Experts say dress the part if you want the job
First the basics: Experts say dress for a job one level above the one you're interviewing for. Better to be too dressed up than too casual. So that means a women should wear hose, even if you normally don't. Keep jewelry, makeup, fingernails, perfume, and cologne conservative. (Men: take out your earrings.)
Kenny Colbert, president of the Employers Association, a human resources consulting firm, suggests some up-front research. He told McClatchy Newspapers that job-seekers should call the human resources department, ask current employees, or schedule a visit to the office before the interview to check out what others are wearing.
"I dare say, if you haven't prepared for the dress code," he says, "you have not prepared for other things."
A huge no-no is smelling like smoke. Don't light up on your way to the interview. In fact, take a nonsmoker's car if you can. "For anyone who doesn't smoke, you can smell that smoke a mile away," says Meg Montford, a Kansas City executive career coach.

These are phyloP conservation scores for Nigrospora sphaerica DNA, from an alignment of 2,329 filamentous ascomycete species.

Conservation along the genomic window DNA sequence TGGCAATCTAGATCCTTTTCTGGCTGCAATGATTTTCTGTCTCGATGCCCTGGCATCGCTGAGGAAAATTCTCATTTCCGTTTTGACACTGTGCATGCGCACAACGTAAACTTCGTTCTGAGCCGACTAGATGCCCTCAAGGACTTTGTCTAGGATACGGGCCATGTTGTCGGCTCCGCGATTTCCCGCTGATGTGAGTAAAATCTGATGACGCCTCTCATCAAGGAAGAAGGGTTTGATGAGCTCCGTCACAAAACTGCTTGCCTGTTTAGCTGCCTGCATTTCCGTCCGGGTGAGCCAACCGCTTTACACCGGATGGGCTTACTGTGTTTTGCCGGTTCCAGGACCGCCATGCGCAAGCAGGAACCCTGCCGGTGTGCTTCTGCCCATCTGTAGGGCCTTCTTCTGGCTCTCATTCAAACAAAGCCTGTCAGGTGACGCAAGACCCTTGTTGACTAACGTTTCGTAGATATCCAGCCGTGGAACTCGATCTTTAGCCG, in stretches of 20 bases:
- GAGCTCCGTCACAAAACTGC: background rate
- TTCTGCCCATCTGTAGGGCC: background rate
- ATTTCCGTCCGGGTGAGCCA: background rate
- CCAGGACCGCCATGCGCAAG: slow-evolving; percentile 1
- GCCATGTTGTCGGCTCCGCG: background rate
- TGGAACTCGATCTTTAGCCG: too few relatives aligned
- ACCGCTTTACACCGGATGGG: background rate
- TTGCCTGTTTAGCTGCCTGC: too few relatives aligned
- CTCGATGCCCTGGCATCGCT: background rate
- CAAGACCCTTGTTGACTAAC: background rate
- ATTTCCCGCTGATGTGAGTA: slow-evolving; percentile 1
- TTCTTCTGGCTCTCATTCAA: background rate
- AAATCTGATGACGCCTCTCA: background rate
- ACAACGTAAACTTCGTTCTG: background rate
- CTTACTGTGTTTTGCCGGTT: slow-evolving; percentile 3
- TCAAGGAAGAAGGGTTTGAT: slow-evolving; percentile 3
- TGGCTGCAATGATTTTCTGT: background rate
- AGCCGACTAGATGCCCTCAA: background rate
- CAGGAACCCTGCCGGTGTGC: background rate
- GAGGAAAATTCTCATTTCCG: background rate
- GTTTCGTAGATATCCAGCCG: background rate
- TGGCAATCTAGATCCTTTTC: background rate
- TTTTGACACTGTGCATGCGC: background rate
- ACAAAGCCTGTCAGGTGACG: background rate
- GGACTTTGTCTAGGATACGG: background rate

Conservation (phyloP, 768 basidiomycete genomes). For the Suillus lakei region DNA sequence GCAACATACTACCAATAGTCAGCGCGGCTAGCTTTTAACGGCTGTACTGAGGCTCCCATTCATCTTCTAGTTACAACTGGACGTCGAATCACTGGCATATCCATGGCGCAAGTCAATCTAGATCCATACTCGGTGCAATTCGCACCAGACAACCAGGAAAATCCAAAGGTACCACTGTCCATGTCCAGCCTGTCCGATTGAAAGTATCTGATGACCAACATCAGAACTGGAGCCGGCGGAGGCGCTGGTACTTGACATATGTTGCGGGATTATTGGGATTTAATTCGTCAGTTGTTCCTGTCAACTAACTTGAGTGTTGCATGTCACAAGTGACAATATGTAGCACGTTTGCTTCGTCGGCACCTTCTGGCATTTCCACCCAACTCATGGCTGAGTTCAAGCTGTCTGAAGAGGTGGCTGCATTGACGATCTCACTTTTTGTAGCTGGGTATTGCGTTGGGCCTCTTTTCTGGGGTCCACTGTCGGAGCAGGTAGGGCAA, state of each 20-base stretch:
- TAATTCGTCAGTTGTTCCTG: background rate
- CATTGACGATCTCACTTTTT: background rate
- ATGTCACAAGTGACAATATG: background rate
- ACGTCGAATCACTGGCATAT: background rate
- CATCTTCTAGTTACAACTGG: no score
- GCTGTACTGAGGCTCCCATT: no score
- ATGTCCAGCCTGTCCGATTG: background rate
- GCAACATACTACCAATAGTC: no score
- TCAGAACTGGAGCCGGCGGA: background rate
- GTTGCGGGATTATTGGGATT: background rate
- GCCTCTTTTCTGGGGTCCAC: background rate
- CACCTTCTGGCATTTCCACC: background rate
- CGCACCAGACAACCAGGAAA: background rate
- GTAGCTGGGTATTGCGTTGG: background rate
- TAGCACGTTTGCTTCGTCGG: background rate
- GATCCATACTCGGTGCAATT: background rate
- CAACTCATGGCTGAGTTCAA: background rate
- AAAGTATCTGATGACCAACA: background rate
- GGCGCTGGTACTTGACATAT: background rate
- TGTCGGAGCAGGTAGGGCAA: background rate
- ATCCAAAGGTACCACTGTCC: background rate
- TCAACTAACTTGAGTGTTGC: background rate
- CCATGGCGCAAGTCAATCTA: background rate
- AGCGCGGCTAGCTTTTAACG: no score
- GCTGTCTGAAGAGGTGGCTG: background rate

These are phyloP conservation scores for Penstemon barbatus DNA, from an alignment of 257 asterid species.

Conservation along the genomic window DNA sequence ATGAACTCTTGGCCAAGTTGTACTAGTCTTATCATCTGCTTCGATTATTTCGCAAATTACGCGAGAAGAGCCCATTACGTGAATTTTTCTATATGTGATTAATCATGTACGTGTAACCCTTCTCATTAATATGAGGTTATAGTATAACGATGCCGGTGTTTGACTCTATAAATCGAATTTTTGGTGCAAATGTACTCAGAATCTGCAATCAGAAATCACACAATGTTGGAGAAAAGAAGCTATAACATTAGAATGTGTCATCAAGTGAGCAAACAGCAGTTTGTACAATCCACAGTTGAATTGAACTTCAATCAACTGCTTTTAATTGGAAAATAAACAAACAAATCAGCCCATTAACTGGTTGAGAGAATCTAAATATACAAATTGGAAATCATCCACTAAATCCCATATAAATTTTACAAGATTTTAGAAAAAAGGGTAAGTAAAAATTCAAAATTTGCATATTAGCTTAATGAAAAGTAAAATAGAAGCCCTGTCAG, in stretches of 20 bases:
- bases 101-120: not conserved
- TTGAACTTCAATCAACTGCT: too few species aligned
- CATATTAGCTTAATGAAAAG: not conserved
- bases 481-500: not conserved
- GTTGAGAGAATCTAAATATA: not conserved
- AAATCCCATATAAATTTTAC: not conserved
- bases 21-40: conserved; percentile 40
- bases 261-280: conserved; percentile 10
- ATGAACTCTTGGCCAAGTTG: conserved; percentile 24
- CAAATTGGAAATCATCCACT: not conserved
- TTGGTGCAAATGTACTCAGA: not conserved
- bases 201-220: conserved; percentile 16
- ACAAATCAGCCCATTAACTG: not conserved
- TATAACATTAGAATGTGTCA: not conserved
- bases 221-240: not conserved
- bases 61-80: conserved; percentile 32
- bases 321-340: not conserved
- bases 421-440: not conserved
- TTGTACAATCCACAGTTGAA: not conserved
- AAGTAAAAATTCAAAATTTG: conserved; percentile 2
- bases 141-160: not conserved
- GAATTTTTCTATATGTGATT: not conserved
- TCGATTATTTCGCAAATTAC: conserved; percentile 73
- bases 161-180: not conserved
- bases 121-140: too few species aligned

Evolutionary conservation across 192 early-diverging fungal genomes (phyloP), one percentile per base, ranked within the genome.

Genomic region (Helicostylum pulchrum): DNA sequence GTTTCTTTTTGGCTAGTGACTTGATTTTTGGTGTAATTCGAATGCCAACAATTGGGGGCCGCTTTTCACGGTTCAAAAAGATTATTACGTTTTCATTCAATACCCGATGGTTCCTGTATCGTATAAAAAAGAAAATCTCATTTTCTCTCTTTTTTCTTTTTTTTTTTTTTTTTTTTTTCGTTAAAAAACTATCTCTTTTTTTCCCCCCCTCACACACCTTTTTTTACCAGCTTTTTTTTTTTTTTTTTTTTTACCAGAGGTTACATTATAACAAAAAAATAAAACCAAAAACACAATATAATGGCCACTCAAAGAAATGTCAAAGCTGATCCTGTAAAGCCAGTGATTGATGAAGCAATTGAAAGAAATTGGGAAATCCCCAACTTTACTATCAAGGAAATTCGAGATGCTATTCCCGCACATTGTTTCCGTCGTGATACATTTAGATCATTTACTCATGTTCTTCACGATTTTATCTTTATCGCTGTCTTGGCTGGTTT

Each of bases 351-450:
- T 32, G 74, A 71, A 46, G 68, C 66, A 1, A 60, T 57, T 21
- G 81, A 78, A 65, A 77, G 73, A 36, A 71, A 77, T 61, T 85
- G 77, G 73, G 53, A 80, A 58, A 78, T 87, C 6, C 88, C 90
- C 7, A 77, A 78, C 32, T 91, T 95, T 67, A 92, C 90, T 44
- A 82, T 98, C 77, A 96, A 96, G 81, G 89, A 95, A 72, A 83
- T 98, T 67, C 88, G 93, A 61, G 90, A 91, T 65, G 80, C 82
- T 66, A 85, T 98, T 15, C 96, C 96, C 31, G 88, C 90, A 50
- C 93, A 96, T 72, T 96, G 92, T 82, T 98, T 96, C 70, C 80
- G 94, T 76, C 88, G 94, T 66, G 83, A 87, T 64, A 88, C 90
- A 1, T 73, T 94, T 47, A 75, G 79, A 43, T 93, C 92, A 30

"When you go to an interview, your appearance makes the first impression. But I'd say that's only good for 10 seconds until you open your mouth," Montford told the Kansas City Star. "Then, it's all about attitude. Appearance gets you through the door, but the attitude determines how long you sit in the chair."
Melanie Bowman, student employment services coordinator for Metropolitan Community College-Penn Valley, reminds students that attitude means everything: body language, the way you walk, whether you sit up straight, the tone of your voice. The key is to show interest. The company, not your fears, should be at the top of your mind.
And last but not least, be nice to the receptionist, she told the Star. "I tell students, 'Who do you think that the interviewer is going to have lunch with today?' That can kill the whole deal right there."
And if you do land that coveted job, don't slack off in the dress-for-success department. A new poll commissioned by CareerBuilder.com revealed that 41 percent of respondents said that people who dress more professionally are more likely to be promoted than others in the organization.
"If there's anything to take away from this it's just recognizing that the way you dress at work can affect how others perceive you," said Allison Nawoj, a career adviser for CareerBuilder.com.